Victor H. Matthews, A Brief History of Ancient Israel.
(Louisville: Westminster John Knox, 2002), xv, 171 pp. Paperback. ISBN 0-664-22436-9. $16.95
Reviewed by Deborah W. Rooke
King’s College London

The phrase, “what every x needs is a y,” is a rather clichéd but nonetheless effective ploy that can be used to recommend to those who identify with the value defined by x the product or service that is defined by y. In the present instance, those who are invited to identify with the value represented by x are teachers of introductory courses on the Old Testament or Hebrew Bible, whose students have little or no prior knowledge of the broader historical and cultural context against which the biblical text needs to be read in order to make sense; and the product or service represented by y is an accessible introduction outlining the main sequence of events during the biblical period insofar as that sequence can be reconstructed from various sources of evidence—archaeological, biblical, epigraphic, to name but a few. Finding himself in the position of an x as thus defined, and encouraged by other such x-es, Victor Matthews set out to produce a y, which he has entitled A Brief History of Ancient Israel. And I for one would be happy to complete the initial equation by saying, what every teacher of introductory Old Testament/Hebrew Bible courses needs is A Brief History of Ancient Israel.

The treatment of the history is indeed brief—from Patriarchs to Ptolemies in a mere 127 pages—but brevity does not mean superficiality or reductionistic summarising. The treatment is abbreviated but nuanced, and although the book sets out to provide an historical backdrop for the events described in the Old Testament, it does not shy away from discussion of the issues in areas where questions of historicity are a major bone of contention among scholars. Take, for example, the question of historicity in the patriarchal and Exodus narratives. Here, the alternative views are canvassed sensitively, and even if one might wish to disagree with the (historically speaking) relatively sceptical position finally adopted, it cannot be said that no other views have been represented, or that there is a sense of unseemly prejudice either for or against particular views. In the case of another controversial area, that of the early monarchy, there is an attitude of greater certainty that the narrative is in some way reflecting actual historical events, although as before the nature of that relationship is not shown as straight-forward one-to-one correspondence. Here I have more reservations about the overall treatment, as it is not always clear whether the text is being treated as an historical source or a theological construct. For example, there is a link drawn between the Davidic covenant in 2 Samuel 7 and the stability of the southern Davidic dynasty, which contrasts strongly with the northern kingdom’s frequent coups (pp. 51–52); but it is unclear whether Matthews regards the Davidic covenant as the cause or as the effect of the stability. The implication is that he regards it as the cause; but this would seem to require the somewhat dubious move of accepting 2 Samuel 7 as a factual account of some kind—or at least, no alternative explanation is given of how the Davidic covenant ideology might have come about. Nonetheless, despite the possibilities for disagreement on individual positions, there is constant reference throughout the book’s discussions to scholarly literature, much of it dated within the last decade, in order both to support the point of view adopted in the text and to encourage readers to explore further for themselves. Thus, though this book is by definition in no sense a minimalist approach to Israelite history—it starts from the assumption that there is a history against which the Old Testament was written and which is to a greater rather than a lesser extent open to reconstruction—neither is it dogmatically maximalist.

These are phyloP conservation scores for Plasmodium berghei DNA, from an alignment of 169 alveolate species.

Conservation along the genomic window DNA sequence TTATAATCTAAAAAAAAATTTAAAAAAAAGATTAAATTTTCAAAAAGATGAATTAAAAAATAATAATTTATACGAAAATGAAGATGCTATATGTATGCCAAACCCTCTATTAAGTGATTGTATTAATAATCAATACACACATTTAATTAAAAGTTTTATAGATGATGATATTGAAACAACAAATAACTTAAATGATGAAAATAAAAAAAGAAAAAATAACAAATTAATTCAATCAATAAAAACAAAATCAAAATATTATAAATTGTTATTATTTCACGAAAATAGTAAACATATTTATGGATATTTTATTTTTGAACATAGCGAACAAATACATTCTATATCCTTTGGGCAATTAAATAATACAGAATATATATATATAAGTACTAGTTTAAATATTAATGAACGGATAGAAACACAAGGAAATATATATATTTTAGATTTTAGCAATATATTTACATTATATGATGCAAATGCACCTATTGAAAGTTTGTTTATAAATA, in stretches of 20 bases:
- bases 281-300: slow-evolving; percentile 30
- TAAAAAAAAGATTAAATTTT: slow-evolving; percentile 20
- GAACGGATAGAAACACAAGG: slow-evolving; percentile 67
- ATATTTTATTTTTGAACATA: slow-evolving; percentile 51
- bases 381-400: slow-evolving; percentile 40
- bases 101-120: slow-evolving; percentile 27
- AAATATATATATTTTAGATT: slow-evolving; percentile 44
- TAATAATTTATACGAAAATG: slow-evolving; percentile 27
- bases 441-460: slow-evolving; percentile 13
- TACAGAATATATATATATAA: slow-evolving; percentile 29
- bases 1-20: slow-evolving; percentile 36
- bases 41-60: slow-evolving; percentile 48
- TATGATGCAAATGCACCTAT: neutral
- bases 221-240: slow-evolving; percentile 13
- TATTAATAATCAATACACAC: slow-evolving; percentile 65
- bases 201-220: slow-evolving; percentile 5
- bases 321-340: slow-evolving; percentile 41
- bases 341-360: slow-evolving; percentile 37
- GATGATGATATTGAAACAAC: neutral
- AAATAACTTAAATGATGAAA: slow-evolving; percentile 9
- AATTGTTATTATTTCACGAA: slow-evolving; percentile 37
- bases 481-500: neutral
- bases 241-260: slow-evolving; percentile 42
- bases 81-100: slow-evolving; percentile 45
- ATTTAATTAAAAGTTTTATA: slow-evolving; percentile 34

Several features of the book’s presentation are aimed particularly at the beginner or non-specialist. There are highlighted sections within the text that contain quotations from ancient sources such as Enuma Elish, the Gezer almanac, the Black Obelisk of Shalmaneser, the annals of Sennacherib, and the Cyrus Cylinder, in order to illustrate points that are being made in the main narrative. There are also boxes (“Figures”) that give digests of relevant information, such as summaries of important plot elements in biblical narratives, comparisons between related biblical passages, parallels between biblical and extra-biblical sources, and outline sequences of events that are derived from a variety of sources. Add to this a series of maps, a glossary of technical terms and a wide but not overwhelming bibliography, and the student-friendly features of this book are clear. Altogether, it is a most useful orientation aid that functions rather like a map with a route marked out on it: you can certainly follow the marked route if you like, but there is also sufficient information on the map to allow you to follow other routes. Given that students will ultimately have to find their own way through the Old Testament and the mass of scholarship that surrounds it, to provide them with a model such as this for how it might be done can only be beneficial.